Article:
Dublin City Councillors Calling For Changes To City Development Plan Regarding Free-Standing Structures

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lunch with councillor food

Dublin City Councillors calling for changes to City Development Plan regarding free-standing structures

People Before Profit’s John Lyons believes the proposed change in the City’s planning regulations will significantly assist families currently trapped in a dysfunctional housing market

At today’s meeting of Dublin City Council’s Planning Committee, a motion to amend the Ancillary Family Accommodation section of the City Development Plan was passed.

The proposer of the motion, People Before Profit councillor for Dublin Bay North, John Lyons, believes that if the motion is fully implemented it could positively impact upon the housing situations of many families currently trapped in the private rental sector and priced out of the owner-occupier housing market.

The motion is as follows: ‘To amend Section 16.10.14 of the Dublin City Development Plan, namely the Ancillary Family Accommodation section which deals with providing a member of the immediate family with temporary accommodation,

to remove the following provision ‘The proposed accommodation is not a separate detached dwelling unit, and direct access is provided to the rest of the house’

and replace with

‘The proposed accommodation can be either an attached dwelling unit with direct access provided or a free standing structure to the rear or side of the main family dwelling.’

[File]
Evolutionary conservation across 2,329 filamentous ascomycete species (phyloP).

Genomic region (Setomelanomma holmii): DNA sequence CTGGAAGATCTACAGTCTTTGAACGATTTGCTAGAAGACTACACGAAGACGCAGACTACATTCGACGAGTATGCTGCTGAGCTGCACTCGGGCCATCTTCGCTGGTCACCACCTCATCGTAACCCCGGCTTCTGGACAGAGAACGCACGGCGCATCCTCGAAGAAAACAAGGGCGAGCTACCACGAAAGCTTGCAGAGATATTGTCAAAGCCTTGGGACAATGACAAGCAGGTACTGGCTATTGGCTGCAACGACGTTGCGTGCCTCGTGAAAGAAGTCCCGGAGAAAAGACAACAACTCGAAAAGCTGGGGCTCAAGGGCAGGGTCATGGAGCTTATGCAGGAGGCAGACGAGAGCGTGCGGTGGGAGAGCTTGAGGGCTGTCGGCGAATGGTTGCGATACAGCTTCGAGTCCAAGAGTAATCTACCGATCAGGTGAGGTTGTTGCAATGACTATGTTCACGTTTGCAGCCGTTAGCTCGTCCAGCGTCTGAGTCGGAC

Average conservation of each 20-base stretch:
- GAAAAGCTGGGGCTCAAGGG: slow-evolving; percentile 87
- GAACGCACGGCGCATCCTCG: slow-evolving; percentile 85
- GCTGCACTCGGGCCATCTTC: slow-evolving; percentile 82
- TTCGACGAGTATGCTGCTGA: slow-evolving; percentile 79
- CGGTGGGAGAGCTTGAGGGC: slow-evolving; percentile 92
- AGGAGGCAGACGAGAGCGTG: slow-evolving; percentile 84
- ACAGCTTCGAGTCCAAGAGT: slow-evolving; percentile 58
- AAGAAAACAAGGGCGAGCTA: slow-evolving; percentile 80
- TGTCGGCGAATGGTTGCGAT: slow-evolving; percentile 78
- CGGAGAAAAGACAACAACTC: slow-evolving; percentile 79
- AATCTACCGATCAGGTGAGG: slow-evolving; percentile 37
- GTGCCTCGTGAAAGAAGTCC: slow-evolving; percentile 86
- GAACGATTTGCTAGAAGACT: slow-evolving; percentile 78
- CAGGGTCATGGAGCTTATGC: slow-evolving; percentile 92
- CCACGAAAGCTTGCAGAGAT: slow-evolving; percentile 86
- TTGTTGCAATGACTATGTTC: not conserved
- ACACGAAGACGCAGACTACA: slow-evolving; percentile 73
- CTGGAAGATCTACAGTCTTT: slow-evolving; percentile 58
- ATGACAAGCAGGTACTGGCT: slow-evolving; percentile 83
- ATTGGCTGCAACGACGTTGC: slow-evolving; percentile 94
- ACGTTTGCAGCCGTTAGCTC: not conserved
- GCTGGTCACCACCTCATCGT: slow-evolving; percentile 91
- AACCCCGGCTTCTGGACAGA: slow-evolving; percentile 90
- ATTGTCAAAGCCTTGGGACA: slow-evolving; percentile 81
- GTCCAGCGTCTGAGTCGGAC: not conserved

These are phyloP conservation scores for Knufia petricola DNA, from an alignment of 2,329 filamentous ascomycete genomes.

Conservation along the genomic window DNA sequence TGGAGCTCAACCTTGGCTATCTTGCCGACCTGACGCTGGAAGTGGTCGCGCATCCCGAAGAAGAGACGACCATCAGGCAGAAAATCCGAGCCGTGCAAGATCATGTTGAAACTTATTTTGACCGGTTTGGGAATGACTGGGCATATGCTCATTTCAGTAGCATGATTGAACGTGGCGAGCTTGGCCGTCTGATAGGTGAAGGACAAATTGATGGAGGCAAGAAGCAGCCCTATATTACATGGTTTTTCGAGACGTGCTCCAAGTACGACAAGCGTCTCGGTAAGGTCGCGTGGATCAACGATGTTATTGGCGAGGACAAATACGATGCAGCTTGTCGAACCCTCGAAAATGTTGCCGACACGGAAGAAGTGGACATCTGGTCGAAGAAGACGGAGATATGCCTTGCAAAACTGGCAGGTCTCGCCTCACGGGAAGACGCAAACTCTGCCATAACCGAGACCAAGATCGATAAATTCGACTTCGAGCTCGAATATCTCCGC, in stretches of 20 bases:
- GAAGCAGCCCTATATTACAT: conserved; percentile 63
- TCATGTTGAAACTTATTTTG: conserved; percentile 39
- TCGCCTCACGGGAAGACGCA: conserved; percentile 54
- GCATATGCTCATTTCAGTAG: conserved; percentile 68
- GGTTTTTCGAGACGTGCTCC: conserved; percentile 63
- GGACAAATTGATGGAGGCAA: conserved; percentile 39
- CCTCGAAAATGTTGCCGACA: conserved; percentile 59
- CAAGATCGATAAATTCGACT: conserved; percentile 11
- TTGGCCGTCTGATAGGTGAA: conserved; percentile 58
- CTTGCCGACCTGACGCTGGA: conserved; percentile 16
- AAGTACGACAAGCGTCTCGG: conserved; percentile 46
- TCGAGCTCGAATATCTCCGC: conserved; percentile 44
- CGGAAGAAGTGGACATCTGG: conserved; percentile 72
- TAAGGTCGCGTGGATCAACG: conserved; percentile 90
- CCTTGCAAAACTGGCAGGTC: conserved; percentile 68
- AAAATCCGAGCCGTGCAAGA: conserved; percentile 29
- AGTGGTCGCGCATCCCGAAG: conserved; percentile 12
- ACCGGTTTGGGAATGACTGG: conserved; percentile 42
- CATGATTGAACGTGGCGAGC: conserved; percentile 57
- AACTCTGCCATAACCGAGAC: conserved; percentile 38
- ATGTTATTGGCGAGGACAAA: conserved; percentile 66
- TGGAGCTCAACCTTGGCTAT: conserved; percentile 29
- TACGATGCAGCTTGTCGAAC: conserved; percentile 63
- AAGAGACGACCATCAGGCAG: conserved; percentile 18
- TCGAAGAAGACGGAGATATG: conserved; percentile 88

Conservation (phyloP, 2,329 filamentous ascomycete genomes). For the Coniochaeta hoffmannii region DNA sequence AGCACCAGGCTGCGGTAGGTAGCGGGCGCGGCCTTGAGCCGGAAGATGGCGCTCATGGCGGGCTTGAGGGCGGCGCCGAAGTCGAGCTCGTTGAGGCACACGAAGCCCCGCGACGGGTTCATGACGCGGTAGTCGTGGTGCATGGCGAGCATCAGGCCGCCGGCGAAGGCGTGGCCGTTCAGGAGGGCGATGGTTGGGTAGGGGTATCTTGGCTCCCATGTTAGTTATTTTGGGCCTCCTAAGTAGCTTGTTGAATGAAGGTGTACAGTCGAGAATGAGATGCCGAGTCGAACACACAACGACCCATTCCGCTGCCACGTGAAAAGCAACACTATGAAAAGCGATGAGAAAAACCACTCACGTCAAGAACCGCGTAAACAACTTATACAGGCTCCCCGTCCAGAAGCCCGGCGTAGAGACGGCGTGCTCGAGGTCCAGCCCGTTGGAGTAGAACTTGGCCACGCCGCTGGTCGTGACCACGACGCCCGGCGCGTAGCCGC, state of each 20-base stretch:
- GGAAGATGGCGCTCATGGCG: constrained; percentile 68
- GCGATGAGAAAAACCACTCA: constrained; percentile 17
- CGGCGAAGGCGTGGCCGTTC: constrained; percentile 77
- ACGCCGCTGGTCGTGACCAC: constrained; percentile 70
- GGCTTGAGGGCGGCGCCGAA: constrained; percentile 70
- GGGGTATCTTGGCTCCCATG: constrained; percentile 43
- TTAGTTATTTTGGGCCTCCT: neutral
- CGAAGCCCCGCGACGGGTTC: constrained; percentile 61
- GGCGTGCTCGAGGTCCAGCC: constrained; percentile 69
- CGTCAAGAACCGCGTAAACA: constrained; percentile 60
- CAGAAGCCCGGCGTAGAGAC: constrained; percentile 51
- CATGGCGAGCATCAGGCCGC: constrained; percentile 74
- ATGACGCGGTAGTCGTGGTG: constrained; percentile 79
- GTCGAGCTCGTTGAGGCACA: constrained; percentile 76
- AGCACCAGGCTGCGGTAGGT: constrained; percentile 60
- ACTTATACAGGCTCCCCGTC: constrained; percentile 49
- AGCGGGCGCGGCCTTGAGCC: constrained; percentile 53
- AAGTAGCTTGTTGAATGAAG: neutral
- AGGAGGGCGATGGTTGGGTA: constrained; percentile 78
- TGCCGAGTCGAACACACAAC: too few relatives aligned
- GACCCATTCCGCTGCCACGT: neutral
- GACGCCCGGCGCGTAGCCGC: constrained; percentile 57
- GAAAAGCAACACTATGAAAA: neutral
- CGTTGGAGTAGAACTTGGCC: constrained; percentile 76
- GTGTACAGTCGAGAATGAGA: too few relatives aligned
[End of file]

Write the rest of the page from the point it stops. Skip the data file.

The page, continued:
The effect of the motion would be to widen the scope for planning applications under Ancillary Family Accommodation so that the section would not solely refer to elderly and ill family members being able to avail of accommodation attached to the main dwelling but any family member could apply for planning permission for a free-standing structure under this section of the City Development Plan, Section 16.10.14.

The People Before Profit representative for Dublin Bay North contends that we are currently living through the worst housing crisis in the Irish state’s history, with this current generation set to be worse off than their parents.

He said: “Individuals and couples on middle incomes are literally priced out of the housing market, with all the evidence pointing to the fact that it is more difficult now for families to secure a home than it was in previous generations. The average worker will need 21 years before they can afford a deposit on a home, a couple will need nearly a decade. It’s #GenerationLockedOut and we need to take action.”

“It is quite clear,” Cllr Lyons continued, “that we have a generation of young families who have been literally locked out of the housing market. Struggling to pay ever-rising rents, which are up 60% on 2012, unable to save and with each passing day, further and further away from ever owning their own home, some families are buying log cabins as a way to escape all this madness, save some money with the aim having enough for a deposit in a few years. It is a sensible reaction to an irrational and out of control housing market, which has seen house prices increase by 40% in just six years. People need some financial breathing space.”

“Of course the kind of political actions required to end the housing and homelessness crisis will include using all available and suitable public lands to build public and affordable housing, the introduction of real rent controls, a complete ban on family evictions, the introduction of a national affordable housing scheme, an extensive rollout of the new cost-rental model and robust private sector tenant protections and inspections regime, but until such time as we achieve these policy goals, we need practical measures that can positively transform the difficult housing situations many families find themselves in. My motion, when implemented, will help many individuals, couples and families.”